The software, explains chief marketing officer Joe Keller, is "for people who want to take and use the Internet as a programming platform."
Many of those people represent Kapows's 200-plus corporate customers. Among them count Audi, AT&T, Bank of America, DHL, CSFB, Intel, U.S. Army, Vodafone, and Wells Fargo, as well as Web 2.0 startups SimplyHired and Momondo.
"The mashup server is really targeted at building feeds for you out of the Web where you might have a Web site that doesn't have the ability to access programmatically," says Keller. "Where it's only browser-enabled kinds of interfaces, we allow you to describe the interface you'd like to have built, then go and operate that site for you and produce that feed."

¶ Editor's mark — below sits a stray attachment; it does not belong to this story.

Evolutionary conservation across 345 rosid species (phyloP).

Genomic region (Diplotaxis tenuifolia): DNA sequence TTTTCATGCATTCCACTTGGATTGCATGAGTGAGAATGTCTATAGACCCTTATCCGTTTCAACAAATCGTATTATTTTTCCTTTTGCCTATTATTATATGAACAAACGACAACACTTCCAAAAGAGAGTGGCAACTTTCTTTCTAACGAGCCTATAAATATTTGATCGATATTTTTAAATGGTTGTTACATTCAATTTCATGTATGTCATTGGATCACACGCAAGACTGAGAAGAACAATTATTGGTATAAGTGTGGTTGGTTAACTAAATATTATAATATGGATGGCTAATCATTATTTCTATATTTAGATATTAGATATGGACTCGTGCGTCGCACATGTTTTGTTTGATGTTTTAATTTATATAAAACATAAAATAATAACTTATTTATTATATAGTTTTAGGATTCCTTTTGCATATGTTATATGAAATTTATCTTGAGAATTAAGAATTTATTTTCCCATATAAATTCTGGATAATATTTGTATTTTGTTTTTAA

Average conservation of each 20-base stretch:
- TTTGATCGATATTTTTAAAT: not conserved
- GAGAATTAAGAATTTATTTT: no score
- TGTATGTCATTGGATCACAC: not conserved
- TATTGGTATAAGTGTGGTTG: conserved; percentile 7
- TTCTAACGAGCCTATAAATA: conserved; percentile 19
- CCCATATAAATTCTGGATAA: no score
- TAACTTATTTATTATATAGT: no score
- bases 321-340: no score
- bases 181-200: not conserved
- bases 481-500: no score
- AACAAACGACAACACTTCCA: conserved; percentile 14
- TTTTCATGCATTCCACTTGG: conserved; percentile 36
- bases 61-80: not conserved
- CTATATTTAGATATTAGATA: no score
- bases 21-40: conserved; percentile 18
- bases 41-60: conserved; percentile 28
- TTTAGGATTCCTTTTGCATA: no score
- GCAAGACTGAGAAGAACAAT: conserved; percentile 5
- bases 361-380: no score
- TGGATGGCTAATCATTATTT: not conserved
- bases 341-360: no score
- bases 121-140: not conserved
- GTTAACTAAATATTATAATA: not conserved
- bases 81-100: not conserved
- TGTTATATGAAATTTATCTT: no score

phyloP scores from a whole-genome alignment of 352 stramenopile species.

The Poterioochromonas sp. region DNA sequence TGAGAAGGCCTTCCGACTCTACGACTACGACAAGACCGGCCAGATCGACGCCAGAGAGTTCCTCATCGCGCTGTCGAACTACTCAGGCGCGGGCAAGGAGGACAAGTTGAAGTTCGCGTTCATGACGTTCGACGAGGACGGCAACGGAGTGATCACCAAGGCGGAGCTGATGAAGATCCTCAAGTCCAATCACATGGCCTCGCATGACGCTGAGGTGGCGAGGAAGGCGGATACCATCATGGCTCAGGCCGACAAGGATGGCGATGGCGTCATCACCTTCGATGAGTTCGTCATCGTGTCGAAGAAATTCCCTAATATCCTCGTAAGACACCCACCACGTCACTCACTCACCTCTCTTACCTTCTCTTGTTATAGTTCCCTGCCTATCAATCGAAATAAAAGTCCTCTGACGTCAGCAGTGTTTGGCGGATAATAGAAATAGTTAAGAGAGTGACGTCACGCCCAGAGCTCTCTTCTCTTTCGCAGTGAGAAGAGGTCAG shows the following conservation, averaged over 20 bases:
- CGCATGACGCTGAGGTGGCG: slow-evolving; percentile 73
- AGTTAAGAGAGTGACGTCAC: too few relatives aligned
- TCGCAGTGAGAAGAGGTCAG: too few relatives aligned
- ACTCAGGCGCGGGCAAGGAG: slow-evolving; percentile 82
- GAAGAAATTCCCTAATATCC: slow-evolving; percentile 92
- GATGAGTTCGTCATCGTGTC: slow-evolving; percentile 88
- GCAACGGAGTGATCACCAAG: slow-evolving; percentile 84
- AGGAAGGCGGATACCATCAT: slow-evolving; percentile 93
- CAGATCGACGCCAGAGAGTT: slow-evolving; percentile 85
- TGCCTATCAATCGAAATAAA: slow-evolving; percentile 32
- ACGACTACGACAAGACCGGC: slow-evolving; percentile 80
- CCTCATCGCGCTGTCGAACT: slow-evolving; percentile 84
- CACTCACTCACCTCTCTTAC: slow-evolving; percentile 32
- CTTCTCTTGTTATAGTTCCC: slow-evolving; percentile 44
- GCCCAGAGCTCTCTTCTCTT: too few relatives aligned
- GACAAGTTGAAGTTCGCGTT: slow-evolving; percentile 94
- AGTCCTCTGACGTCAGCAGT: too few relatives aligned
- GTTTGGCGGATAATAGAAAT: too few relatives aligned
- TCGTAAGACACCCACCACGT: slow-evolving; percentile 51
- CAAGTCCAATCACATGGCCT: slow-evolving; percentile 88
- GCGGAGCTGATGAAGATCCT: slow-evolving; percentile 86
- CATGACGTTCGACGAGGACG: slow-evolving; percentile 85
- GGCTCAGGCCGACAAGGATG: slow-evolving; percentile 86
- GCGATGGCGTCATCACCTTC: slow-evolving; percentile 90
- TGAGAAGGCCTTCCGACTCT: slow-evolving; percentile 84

Companies are using the technology to customize how they present business information internally. Keller cites a Swiss insurance company that wanted to display selected information from its Siebel software without having to rewrite the Siebel interface. "They use our technology to select the parts of Siebel they want to put on the portal and compose it," explains Keller.
More sophisticated uses include a rental property management mashup for landlords that takes data about potential renters, and then determines whether the renter's application should be accepted. "They bring together all sorts of information from credit agencies, from other rental agencies," says Keller, "to build a view of 'you as a renter,' then recommend either a go or no-go."
Kapow's server works with the newly announced Yahoo Pipes and IBM QEDWiki, as well as other such tools, the company said.